Cadillac Escalade XL
Once the de facto king of bling, the 2019 Cadillac Escalade XL still symbolizes high-class transportation to consumers; however, its luxury reputation is under further consideration. Its hulking chrome shell and Cadillac badge keep up appearances, but its pickup-truck roots and carryover interior parts reveal a choppy ride and superficial quality. These issues are tolerable on cheaper Escalades; unfortunately, they all surpass $75K. That pill is even harder to swallow when the Caddy’s price approaches six digits. Still, the Slade’s mighty V-8 powertrain is surprisingly quick and, unsurprisingly, effective at burning fossil fuel at a prodigious rate. The 2019 Cadillac Escalade and the longer Escalade ESV version both have three rows of seats and can accommodate up to eight passengers. While they’re among the classiest ways to tow more than 8000 pounds, the Escalade is no longer the face of SUV royalty.
The 2019 Cadillac Escalade lineup receives minor updates that include a hands-free liftgate with an illuminated Cadillac logo. A pair of new metallic exterior colors (Shadow and Manhattan Noir) will be available later.Every 2019 Escalade represents a significant investment. The long-wheelbase ESV costs $3000 extra. It adds considerable cargo space behind the third row, but to keep costs down we’d stick with the shorter-wheelbase version. Thankfully, even the base Escalade comes heavily equipped with appointments such as an 8.0-inch touchscreen with navigation, Apple CarPlay and Android Auto capability, adaptive dampers and selectable drive modes, front and rear parking sensors and self-parking capability, and leather interior with heated and cooled front seats. All-wheel drive adds $3000 and paint colors other than black and silver cost at least $625 on the base model.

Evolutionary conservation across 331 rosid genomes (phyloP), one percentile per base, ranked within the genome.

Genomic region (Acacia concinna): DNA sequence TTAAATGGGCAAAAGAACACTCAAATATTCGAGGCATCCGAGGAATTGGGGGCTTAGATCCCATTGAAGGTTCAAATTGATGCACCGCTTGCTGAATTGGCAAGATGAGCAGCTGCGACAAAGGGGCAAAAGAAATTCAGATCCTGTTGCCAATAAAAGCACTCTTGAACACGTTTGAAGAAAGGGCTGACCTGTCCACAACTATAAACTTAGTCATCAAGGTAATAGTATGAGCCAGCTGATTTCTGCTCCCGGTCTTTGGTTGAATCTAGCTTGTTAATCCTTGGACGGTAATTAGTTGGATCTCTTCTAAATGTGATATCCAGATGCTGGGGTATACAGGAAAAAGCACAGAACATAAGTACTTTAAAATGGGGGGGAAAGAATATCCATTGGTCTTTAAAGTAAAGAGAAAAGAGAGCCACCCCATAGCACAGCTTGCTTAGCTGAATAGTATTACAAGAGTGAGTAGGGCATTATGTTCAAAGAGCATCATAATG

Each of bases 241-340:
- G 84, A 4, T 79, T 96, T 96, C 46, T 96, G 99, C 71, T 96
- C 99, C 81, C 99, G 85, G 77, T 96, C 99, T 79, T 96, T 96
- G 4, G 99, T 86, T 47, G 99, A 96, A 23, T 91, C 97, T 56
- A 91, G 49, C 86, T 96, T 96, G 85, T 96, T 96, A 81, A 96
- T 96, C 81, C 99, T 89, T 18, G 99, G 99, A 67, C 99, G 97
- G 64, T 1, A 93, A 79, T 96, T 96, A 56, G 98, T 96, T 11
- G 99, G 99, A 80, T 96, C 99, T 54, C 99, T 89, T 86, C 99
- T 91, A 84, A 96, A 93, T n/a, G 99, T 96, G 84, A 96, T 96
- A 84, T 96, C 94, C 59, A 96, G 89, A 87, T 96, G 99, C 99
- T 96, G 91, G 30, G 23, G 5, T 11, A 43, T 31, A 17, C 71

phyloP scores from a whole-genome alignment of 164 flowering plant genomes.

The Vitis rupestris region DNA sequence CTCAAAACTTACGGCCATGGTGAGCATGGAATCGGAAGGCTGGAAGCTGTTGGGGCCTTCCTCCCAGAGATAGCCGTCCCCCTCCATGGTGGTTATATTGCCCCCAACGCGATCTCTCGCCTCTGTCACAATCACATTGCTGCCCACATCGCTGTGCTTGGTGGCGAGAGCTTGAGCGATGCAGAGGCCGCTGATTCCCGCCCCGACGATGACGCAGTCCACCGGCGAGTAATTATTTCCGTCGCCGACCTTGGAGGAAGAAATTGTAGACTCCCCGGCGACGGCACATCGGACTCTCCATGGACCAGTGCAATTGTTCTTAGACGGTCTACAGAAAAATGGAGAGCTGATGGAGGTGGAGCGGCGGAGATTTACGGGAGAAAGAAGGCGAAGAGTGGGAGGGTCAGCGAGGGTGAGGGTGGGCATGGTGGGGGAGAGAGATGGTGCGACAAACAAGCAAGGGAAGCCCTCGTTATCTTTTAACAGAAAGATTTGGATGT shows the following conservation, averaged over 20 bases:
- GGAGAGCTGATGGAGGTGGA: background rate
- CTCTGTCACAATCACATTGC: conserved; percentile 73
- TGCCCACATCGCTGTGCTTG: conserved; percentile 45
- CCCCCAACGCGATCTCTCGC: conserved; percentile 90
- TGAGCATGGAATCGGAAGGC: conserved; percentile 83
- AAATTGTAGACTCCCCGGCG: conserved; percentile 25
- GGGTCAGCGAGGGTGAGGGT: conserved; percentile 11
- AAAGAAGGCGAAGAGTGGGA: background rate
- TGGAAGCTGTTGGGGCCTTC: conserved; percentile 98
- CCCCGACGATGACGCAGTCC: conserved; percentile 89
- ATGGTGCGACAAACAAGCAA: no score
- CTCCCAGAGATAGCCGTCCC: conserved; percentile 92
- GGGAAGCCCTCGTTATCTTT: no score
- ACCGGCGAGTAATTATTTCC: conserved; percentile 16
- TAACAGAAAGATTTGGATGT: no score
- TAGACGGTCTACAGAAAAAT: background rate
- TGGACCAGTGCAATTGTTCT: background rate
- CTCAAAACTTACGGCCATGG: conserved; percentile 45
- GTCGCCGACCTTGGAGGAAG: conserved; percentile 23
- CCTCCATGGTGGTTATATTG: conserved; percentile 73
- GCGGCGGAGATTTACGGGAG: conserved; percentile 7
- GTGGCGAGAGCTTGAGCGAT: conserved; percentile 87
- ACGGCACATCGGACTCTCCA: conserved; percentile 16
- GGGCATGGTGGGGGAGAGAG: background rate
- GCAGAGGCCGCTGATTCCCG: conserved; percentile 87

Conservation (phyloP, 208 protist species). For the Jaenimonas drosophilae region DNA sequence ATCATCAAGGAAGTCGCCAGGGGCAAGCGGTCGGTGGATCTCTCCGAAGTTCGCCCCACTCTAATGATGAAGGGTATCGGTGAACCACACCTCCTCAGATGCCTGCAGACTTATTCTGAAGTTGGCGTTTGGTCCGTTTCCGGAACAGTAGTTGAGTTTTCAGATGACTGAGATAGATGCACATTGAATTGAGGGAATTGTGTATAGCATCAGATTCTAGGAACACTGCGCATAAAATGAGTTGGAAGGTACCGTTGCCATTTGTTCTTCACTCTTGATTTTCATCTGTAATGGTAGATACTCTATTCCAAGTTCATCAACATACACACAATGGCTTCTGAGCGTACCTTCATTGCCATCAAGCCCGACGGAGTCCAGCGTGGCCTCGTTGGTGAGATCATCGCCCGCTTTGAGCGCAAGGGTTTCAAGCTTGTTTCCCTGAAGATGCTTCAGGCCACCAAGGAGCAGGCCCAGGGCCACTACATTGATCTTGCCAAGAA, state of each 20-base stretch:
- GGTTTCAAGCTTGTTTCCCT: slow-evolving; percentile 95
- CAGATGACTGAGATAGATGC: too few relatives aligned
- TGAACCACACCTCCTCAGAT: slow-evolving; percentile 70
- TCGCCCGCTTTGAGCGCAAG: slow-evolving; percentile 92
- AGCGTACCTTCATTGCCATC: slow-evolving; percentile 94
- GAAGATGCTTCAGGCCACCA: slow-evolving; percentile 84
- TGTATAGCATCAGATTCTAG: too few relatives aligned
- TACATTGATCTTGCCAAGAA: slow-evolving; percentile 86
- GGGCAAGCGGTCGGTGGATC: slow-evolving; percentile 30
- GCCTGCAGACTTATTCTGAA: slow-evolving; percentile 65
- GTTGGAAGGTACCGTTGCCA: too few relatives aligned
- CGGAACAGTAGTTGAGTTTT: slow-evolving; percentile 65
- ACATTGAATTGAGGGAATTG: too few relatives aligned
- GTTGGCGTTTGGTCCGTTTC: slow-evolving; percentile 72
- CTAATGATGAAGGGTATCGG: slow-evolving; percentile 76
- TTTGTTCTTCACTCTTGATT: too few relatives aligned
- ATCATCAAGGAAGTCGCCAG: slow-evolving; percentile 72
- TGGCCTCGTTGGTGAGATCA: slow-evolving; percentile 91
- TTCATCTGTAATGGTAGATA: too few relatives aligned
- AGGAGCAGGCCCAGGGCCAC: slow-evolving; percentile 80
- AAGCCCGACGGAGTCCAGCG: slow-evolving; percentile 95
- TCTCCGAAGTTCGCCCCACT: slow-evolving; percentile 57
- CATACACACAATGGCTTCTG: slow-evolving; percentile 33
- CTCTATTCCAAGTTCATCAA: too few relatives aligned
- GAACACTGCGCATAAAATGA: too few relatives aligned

Behind the Escalade’s giant sparkling grille sits a mighty 420-hp V-8 engine connected to a 10-speed automatic transmission. Together, they push this plus-size SUV with authority and can tow up to 8300 pounds. Rear-wheel drive is standard, while all-wheel drive is optional. In our testing, the Escalade was always responsive, and the transmission handled gearchanges without fuss. We also appreciated the hearty growl that exited the exhaust pipes after heavy throttle inputs. At cruising speeds, the Slade was quiet and refined.
Despite a set of standard adaptive dampers, the Escalade never felt as convincingly comfortable as its branding and price would suggest. Sure, it rode just fine over smooth pavement, but as soon as things became bumpy, the luxury layer disappeared. To be clear, the Caddy never felt explicitly uncomfortable. However, the way it shivered over uneven surfaces and how harsh bumps infiltrated the cabin are unacceptable. At least the Escalade is composed around corners—just don’t launch it onto an exit ramp above the posted speed limit. The steering effort felt lighter than we found on the Chevy Tahoe and the GMC Yukon; thus, it was easier to operate at low speeds. Unfortunately, that lack of directness allowed the Cadillac to wander in its lane on the highway. The brake pedal had smooth and strong responses that we appreciated on daily commutes.